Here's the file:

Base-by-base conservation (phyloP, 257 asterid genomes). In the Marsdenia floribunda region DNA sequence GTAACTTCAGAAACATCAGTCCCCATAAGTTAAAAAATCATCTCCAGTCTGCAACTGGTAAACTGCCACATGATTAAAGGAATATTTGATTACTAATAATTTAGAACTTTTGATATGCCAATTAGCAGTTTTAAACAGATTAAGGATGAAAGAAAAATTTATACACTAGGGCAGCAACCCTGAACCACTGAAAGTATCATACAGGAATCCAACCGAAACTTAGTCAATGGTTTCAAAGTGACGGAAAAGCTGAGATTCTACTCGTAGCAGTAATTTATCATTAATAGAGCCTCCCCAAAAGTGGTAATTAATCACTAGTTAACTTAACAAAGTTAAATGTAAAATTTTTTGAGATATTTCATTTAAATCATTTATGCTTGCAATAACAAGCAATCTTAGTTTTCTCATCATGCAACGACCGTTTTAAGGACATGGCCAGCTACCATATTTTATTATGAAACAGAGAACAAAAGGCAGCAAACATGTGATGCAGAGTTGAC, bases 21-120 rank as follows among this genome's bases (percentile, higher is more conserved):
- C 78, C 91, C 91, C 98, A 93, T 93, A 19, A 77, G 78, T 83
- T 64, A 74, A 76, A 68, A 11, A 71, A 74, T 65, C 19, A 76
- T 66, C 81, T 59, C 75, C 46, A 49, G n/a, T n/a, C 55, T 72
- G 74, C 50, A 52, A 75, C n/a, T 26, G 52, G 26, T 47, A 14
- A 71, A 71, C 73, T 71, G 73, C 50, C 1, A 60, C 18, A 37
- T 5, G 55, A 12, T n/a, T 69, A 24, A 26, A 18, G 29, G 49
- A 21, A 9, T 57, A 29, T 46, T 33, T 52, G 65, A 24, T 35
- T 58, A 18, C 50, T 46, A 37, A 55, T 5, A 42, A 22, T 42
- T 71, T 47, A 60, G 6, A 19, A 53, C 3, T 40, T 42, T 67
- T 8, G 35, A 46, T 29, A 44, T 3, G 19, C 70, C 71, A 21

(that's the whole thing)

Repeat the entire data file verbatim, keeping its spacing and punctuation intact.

Base-by-base conservation (phyloP, 257 asterid genomes). In the Marsdenia floribunda region DNA sequence GTAACTTCAGAAACATCAGTCCCCATAAGTTAAAAAATCATCTCCAGTCTGCAACTGGTAAACTGCCACATGATTAAAGGAATATTTGATTACTAATAATTTAGAACTTTTGATATGCCAATTAGCAGTTTTAAACAGATTAAGGATGAAAGAAAAATTTATACACTAGGGCAGCAACCCTGAACCACTGAAAGTATCATACAGGAATCCAACCGAAACTTAGTCAATGGTTTCAAAGTGACGGAAAAGCTGAGATTCTACTCGTAGCAGTAATTTATCATTAATAGAGCCTCCCCAAAAGTGGTAATTAATCACTAGTTAACTTAACAAAGTTAAATGTAAAATTTTTTGAGATATTTCATTTAAATCATTTATGCTTGCAATAACAAGCAATCTTAGTTTTCTCATCATGCAACGACCGTTTTAAGGACATGGCCAGCTACCATATTTTATTATGAAACAGAGAACAAAAGGCAGCAAACATGTGATGCAGAGTTGAC, bases 21-120 rank as follows among this genome's bases (percentile, higher is more conserved):
- C 78, C 91, C 91, C 98, A 93, T 93, A 19, A 77, G 78, T 83
- T 64, A 74, A 76, A 68, A 11, A 71, A 74, T 65, C 19, A 76
- T 66, C 81, T 59, C 75, C 46, A 49, G n/a, T n/a, C 55, T 72
- G 74, C 50, A 52, A 75, C n/a, T 26, G 52, G 26, T 47, A 14
- A 71, A 71, C 73, T 71, G 73, C 50, C 1, A 60, C 18, A 37
- T 5, G 55, A 12, T n/a, T 69, A 24, A 26, A 18, G 29, G 49
- A 21, A 9, T 57, A 29, T 46, T 33, T 52, G 65, A 24, T 35
- T 58, A 18, C 50, T 46, A 37, A 55, T 5, A 42, A 22, T 42
- T 71, T 47, A 60, G 6, A 19, A 53, C 3, T 40, T 42, T 67
- T 8, G 35, A 46, T 29, A 44, T 3, G 19, C 70, C 71, A 21